Will Auto Insurance Cover Gas Tank Water Damage?


If you have car problems and discover the issue is water in the gasoline, what do you do? Will your auto insurance policy cover it?

Water in your fuel tank is bad news. But when it comes to insurance, who’s responsible? It’s not quite as simple as a fender bender.

Read on to learn more about the nuanced legality of car damage caused by water in gasoline.

What Happens If There’s Water in the Gas Tank?

If there’s water in your gas tank, it has the potential to cause serious damage. Water can get in your tank due to rainy weather, poor-quality gas or even condensation buildup in the tank.

Symptoms of water in the tank include:

  • Engine won’t start
  • Trouble accelerating
  • Jolting and sputtering while accelerating
  • Gas mileage worsens

Will Auto Insurance Cover Damage Caused by Gasoline?

No, according to Nathan Marcus, an Allstate representative. Your auto insurance policy, no matter who it’s from, is not likely to cover water damage caused by gasoline issues.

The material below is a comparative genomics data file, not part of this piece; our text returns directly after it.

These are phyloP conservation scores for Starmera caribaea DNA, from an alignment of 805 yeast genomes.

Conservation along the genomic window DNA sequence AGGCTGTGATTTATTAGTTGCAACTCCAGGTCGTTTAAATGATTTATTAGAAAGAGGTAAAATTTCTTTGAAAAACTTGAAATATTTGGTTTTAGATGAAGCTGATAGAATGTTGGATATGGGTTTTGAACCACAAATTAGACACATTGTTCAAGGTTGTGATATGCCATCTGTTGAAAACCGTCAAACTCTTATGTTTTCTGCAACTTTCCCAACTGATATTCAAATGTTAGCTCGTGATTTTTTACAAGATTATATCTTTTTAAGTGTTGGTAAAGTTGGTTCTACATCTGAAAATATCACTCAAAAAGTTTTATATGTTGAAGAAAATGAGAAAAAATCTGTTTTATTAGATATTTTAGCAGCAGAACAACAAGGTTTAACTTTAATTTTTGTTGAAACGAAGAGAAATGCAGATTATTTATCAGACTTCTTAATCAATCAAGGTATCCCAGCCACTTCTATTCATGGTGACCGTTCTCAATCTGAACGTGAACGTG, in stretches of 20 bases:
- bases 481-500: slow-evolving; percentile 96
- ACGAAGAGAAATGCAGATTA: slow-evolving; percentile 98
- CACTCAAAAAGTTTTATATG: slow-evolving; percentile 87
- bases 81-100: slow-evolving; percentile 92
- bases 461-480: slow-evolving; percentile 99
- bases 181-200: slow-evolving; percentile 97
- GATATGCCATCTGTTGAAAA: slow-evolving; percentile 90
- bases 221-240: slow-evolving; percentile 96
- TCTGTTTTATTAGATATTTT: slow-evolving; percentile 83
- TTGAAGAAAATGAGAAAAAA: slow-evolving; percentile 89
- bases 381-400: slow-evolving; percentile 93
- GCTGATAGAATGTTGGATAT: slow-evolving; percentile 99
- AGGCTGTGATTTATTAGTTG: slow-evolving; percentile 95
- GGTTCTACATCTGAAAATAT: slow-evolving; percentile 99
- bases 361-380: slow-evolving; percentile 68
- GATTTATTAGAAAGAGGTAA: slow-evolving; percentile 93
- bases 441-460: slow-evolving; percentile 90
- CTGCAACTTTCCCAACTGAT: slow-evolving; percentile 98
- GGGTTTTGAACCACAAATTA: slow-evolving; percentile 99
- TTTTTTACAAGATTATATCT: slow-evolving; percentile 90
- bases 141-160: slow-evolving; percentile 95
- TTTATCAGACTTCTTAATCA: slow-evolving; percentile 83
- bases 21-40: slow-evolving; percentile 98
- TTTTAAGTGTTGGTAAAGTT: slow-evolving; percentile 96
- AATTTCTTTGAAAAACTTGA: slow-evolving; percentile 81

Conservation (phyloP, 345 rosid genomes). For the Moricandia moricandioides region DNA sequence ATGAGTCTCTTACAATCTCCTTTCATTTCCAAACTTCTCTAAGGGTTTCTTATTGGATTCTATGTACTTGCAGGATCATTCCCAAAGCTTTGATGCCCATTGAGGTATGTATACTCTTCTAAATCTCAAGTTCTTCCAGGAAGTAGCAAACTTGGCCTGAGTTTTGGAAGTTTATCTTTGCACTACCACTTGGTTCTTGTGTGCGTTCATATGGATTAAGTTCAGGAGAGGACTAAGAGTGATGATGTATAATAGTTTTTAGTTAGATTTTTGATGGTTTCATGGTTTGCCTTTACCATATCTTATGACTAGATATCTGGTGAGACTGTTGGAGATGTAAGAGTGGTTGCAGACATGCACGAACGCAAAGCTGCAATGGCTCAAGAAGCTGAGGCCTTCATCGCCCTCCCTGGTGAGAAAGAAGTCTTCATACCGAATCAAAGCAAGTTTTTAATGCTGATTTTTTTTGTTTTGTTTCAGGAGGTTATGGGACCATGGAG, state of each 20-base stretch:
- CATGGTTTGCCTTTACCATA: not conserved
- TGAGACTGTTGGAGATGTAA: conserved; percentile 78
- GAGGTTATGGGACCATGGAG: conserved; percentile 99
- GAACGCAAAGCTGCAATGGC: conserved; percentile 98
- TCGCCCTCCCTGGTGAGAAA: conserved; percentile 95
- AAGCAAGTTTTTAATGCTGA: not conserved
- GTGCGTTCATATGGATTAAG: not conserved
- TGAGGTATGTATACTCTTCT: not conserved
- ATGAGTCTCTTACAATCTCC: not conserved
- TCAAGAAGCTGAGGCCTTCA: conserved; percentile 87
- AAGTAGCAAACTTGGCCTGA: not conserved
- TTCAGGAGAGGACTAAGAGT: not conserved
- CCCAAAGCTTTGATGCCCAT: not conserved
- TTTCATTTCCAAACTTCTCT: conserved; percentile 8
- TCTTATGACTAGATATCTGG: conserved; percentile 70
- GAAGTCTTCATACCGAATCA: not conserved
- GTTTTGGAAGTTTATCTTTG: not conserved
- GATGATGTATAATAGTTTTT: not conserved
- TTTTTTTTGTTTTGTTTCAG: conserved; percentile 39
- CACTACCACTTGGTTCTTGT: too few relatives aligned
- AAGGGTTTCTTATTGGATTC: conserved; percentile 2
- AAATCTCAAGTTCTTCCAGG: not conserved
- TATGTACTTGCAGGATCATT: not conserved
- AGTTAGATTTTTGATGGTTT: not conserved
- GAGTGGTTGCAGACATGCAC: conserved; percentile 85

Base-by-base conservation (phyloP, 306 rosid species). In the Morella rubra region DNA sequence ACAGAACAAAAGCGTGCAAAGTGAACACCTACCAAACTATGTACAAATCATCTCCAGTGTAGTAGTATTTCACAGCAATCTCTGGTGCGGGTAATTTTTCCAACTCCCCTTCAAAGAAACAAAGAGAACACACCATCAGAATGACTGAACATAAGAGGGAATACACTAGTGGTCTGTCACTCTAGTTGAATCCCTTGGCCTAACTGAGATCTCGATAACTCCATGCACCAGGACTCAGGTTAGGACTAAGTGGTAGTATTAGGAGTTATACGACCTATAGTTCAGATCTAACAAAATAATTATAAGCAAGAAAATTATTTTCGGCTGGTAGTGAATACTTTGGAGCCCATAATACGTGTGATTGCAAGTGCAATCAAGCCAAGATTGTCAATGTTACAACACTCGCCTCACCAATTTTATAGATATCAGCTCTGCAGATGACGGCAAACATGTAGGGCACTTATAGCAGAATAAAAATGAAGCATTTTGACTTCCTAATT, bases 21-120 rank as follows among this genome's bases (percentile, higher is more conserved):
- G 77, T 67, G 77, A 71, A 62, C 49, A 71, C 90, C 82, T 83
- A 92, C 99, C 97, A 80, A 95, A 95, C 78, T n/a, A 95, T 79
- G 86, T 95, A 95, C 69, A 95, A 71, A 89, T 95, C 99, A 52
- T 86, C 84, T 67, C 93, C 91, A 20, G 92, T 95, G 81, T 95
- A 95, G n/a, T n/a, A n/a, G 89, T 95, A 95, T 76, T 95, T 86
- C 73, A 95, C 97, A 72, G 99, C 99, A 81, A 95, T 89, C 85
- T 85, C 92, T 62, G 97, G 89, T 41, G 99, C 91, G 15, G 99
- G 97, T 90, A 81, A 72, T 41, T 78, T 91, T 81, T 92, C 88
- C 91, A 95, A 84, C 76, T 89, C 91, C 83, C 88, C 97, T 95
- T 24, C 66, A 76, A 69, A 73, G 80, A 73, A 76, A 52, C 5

The responsible party, he says, is the gas station.

Insurance companies are “going to cover exterior damage. Usually you hit something or something hits you.” Gasoline that you bought from the gas station is not exterior damage.

“If they’re able to prove that there was water in the gas, no, they’re not going to cover it. It’s going to fall back on the automobile owner.”

What to Do If Water in Gasoline Breaks Your Car

If you think there’s water in your gasoline and it’s messing up your car, what you need to do is go back to the gas station with proof, according to Marcus.

“Siphon some gasoline out, put it in a mason jar and it won’t take long to separate. At that point, you go back to the gas station. They’re the ones on the hook.”

Be sure to keep your receipt that proves you bought the gas there. Take photos. Then, the gas station in question can help navigate the discussion with your insurance company.

So if you suspect there’s water in your gasoline tank, pay attention to the symptoms and see a mechanic as soon as possible. Using your insurance in this kind of situation is complicated, so it’s best to address the problem before any serious damage occurs.